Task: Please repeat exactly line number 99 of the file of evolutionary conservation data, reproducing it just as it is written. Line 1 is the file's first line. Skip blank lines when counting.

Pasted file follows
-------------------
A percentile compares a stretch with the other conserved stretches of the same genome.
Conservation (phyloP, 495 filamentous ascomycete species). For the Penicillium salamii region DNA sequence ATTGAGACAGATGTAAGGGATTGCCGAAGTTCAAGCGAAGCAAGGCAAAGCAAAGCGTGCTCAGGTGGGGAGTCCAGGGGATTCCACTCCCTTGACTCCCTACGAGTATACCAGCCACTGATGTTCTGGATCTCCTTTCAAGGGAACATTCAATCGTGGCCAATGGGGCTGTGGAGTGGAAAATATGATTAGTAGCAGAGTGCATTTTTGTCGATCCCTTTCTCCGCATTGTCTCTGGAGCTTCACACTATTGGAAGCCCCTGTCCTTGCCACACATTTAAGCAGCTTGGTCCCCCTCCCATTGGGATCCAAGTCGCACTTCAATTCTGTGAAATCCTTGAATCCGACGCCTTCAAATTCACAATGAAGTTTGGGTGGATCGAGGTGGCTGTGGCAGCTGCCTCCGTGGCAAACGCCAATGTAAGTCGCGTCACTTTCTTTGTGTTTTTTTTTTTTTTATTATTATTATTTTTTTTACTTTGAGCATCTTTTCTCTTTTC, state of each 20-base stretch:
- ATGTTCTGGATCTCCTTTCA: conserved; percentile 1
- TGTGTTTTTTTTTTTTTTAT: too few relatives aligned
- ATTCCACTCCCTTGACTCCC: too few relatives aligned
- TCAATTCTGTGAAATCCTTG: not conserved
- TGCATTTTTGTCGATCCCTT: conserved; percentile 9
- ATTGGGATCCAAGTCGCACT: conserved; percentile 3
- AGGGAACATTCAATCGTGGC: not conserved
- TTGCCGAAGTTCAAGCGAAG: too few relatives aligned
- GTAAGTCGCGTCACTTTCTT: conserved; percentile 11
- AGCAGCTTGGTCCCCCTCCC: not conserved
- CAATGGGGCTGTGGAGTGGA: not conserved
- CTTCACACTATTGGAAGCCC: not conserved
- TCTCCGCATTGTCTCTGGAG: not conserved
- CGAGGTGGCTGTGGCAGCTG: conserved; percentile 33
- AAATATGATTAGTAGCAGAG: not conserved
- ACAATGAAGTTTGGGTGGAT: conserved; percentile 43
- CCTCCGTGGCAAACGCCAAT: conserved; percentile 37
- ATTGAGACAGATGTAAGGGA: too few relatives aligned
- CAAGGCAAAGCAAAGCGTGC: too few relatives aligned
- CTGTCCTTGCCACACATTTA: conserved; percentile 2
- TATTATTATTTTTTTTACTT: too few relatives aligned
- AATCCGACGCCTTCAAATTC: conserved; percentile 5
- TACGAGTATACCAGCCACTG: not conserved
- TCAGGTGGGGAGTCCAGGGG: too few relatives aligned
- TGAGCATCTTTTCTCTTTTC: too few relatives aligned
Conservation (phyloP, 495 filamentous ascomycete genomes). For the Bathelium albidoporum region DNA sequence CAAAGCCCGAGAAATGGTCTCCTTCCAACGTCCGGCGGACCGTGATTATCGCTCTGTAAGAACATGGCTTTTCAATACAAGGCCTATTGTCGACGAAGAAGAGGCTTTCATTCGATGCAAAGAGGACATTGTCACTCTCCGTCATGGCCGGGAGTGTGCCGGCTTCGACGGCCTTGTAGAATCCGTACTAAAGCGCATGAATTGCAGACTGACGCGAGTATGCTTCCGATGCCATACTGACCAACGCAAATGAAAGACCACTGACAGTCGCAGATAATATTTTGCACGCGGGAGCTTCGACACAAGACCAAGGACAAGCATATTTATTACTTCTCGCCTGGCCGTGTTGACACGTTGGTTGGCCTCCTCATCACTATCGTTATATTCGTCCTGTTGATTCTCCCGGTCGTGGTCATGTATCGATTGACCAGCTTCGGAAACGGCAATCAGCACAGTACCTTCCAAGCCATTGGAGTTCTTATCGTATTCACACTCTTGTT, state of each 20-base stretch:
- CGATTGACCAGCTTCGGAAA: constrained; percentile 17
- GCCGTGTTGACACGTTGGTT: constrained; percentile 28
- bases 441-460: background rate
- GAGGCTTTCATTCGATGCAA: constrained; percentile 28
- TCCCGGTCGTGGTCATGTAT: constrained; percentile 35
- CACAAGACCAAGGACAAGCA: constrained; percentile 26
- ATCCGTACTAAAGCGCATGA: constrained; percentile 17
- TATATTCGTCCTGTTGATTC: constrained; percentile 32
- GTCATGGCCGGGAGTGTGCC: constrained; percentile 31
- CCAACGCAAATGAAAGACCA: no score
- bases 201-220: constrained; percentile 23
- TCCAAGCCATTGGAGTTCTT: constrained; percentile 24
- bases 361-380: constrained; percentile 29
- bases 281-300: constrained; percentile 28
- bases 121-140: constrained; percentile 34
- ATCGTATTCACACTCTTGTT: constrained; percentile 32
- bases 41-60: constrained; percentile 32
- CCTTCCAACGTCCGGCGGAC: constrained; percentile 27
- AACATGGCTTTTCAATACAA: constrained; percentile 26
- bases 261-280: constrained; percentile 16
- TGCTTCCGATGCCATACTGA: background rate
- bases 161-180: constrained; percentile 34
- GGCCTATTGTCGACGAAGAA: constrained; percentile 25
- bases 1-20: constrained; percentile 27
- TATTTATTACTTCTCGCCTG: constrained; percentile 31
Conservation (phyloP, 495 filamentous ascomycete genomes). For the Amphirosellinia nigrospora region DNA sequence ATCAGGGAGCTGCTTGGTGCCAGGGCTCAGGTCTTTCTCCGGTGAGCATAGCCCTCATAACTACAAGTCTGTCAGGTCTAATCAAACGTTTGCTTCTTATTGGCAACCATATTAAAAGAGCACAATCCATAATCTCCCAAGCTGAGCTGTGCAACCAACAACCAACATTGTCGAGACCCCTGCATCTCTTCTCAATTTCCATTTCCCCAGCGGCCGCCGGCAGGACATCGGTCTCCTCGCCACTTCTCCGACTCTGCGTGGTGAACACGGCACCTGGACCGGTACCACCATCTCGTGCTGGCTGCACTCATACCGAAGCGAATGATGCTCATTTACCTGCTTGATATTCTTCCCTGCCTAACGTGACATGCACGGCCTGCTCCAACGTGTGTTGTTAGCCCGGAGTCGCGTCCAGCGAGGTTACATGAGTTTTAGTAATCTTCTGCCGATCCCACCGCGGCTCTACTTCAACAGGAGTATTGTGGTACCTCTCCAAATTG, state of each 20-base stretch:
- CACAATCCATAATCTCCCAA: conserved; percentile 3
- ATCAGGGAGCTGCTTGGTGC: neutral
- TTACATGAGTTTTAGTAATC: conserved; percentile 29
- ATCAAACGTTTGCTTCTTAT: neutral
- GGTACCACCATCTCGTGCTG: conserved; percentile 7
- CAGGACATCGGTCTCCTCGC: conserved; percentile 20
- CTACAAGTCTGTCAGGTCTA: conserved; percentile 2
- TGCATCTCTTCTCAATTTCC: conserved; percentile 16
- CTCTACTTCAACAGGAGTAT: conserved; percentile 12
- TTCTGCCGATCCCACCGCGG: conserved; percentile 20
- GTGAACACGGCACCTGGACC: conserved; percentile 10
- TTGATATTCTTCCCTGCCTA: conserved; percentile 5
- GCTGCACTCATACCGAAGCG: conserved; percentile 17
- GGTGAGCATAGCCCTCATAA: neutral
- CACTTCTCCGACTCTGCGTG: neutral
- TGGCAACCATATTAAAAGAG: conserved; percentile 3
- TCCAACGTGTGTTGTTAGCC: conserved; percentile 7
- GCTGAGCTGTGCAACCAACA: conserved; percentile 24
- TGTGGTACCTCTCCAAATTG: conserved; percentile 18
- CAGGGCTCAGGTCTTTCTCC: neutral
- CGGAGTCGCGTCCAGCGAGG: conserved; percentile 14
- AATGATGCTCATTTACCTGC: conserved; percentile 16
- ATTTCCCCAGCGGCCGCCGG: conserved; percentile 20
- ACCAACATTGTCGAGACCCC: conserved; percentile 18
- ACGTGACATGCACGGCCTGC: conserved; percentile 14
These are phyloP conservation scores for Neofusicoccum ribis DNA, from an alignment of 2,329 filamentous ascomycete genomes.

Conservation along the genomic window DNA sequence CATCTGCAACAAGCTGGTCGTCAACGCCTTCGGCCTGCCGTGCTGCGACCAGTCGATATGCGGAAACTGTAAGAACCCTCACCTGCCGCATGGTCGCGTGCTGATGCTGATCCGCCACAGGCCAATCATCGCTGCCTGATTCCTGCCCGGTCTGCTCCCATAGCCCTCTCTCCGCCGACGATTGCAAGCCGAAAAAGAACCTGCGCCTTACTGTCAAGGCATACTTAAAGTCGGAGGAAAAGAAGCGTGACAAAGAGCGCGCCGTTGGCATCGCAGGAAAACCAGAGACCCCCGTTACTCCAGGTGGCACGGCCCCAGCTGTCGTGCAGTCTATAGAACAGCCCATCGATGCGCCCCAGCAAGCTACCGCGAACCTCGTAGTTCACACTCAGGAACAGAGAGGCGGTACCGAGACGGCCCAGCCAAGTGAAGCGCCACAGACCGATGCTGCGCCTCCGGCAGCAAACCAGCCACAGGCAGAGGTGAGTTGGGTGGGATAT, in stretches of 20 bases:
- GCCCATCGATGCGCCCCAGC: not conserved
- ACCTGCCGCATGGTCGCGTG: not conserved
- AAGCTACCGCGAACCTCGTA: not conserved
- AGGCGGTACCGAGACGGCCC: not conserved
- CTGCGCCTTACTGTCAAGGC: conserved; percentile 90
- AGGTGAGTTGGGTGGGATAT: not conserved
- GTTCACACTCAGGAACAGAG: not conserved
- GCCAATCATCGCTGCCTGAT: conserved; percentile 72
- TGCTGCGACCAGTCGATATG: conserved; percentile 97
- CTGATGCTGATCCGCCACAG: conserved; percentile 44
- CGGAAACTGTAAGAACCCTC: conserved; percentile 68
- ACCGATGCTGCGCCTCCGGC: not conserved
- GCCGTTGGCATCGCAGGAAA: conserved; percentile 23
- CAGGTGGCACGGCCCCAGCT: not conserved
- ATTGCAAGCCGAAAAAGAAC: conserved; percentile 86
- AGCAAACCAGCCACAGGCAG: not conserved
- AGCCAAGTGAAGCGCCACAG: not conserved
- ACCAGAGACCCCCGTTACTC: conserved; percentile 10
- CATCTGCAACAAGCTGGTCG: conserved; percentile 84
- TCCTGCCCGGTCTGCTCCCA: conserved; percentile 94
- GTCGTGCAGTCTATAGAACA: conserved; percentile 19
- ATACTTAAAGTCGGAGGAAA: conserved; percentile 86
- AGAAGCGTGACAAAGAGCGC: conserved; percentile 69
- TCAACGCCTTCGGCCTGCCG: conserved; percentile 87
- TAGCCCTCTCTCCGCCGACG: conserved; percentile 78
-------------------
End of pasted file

- ACCAGAGACCCCCGTTACTC: conserved; percentile 10